Arthur Gustafson: Inventor, Entrepreneur, Pioneer
If you talk about heat sealing and thermoforming technologies—especially rotary automatic heat seal machines —chances are you’ll talk about Arthur Gustafson or some of his inventions. He’s led the packaging industry in these technologies for more than 40 years.
Gustafson’s career began on his family’s farm, where he showed an aptitude for repairing and enhancing mechanical items. Machinery was his passion however, and in 1954 he signed on as an apprentice machinist in the die shop of Plastofilm Industries. He progressed well, enjoying frequent promotions in engineering, operations and management positions, while continuing to help on the farm.
Plastofilm was an early pioneer in visual carded packaging, and Gustafson began to look for ways to improve efficiency and quality in assembling a carded blister package. In 1961, working out of a chicken coop on the family farm, Gustafson founded Alloyd Packaging Company (today called Alloyd Brands) and focused his goals on better, faster and more cost effective blister packaging. By 1966, Gustafson had designed and built the first-ever fully automatic six-station rotary blister sealing machine. The machine quickly became the industry standard, and elevated Gustafson to “pioneer” status.
However, something was missing. To ensure optimum performance, his new breed of sealers required a more accurate and consistent thermoformed blister to allow for automatic feeding. and to meet that need, Gustafson built his own. The resulting thermoformer was unique in its ability to produce a very accurately cut custom blister at speeds high enough to maximize the capacity of the automatic sealers. In 1989, Gustafson sold Alloyd Packaging Company, which had grown from a one-man chicken-coop operation to a $40 million, 300-person firm.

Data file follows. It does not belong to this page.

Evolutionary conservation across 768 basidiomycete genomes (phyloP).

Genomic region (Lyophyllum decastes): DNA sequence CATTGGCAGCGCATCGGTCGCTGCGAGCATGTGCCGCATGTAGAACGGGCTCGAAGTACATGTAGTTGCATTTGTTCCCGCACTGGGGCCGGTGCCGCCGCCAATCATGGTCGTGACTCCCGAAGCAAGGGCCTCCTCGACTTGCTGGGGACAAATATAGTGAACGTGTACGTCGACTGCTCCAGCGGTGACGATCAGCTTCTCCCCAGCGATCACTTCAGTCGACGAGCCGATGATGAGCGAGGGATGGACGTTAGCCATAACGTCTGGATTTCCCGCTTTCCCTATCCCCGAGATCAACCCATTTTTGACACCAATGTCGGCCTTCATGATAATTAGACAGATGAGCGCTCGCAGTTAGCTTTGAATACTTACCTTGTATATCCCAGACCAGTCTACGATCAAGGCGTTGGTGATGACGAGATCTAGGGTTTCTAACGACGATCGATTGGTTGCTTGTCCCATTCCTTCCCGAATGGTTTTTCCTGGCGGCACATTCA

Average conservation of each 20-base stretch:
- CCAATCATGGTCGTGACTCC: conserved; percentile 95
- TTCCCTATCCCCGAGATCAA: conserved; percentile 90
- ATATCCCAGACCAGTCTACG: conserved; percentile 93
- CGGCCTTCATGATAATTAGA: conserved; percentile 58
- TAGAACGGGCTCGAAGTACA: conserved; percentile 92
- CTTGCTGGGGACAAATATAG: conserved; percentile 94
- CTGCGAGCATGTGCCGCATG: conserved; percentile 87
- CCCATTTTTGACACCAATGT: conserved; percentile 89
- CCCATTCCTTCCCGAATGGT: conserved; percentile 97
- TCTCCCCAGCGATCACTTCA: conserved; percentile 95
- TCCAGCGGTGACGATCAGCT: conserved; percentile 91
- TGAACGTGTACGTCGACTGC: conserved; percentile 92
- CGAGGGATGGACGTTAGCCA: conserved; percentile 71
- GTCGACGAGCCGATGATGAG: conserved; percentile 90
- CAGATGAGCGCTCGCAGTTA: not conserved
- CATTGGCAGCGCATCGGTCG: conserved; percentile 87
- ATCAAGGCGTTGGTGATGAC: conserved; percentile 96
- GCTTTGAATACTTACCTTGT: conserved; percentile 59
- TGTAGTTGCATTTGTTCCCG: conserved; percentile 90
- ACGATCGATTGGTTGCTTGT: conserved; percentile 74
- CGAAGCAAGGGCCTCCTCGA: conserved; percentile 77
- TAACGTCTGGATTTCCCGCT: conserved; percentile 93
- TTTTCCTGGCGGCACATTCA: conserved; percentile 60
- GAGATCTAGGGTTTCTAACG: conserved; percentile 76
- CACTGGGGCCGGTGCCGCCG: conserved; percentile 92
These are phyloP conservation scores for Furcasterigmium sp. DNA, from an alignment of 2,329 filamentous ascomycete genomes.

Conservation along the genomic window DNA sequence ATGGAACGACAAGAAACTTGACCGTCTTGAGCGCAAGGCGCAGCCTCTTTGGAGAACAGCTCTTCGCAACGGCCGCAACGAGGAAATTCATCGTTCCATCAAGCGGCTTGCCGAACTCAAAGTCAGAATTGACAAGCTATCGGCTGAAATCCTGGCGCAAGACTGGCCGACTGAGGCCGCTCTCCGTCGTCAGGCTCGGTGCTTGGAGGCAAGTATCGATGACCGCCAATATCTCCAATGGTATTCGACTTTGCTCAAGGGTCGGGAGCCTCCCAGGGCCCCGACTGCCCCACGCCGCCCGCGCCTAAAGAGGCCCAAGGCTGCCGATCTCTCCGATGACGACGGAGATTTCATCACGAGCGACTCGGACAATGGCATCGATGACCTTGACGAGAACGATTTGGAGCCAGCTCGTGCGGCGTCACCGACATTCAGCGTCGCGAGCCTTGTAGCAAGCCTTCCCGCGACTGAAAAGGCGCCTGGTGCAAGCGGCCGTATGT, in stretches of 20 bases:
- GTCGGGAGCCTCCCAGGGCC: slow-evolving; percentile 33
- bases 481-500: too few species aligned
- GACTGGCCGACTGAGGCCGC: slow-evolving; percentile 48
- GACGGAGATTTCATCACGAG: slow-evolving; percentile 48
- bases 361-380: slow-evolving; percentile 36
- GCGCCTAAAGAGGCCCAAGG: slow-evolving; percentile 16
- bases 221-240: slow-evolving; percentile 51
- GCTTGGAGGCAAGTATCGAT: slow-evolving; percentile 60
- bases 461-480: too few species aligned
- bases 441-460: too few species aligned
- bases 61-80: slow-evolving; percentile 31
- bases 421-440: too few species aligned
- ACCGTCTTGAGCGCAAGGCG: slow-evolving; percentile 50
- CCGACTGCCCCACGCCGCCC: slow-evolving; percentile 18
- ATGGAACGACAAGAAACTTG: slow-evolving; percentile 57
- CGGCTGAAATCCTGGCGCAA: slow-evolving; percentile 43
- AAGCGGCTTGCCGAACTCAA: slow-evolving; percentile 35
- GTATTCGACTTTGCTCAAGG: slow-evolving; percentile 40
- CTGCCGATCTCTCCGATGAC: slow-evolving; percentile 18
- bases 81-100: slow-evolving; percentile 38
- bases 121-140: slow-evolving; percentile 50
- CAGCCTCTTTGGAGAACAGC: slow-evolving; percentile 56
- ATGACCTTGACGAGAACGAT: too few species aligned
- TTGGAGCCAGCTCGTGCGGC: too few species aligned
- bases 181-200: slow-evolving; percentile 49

After a few years in “retirement,” Gustafson re-entered the industry he had so influenced. He formed Algus Packaging, Inc. in 1995 with new concepts for packaging equipment he wanted to build and bring to market. He’s still introducing new products, including a next-generation blister-sealing machine (the U-8), and Algus has grown to more than 100 employees. The company’s goal remains “to define blister packaging for the 21st Century.”
Gustafson’s impact has gone well beyond packaging lines, however. His custom machine system is part of the Toymaker 3000 display still on exhibit at the Chicago Museum of Science and Industry—and he donates the time and resources to have employees ensure it’s in working order. He has given generously to food banks, animal shelters, Boy Scouts, schools and even to employees in the wake of personal tragedies.
From blister packs to the Boy Scouts, Arthur Gustafson has worked to make the world a better place.
Five industry leaders where honored at Las Vegas Hilton reception.
The Packaging Hall of Fame Class of 2011 spans a range of expertise and even a generation or two. But what each of the five inductees has in common transcends any of those differences: generosity of spirit and commitment to education.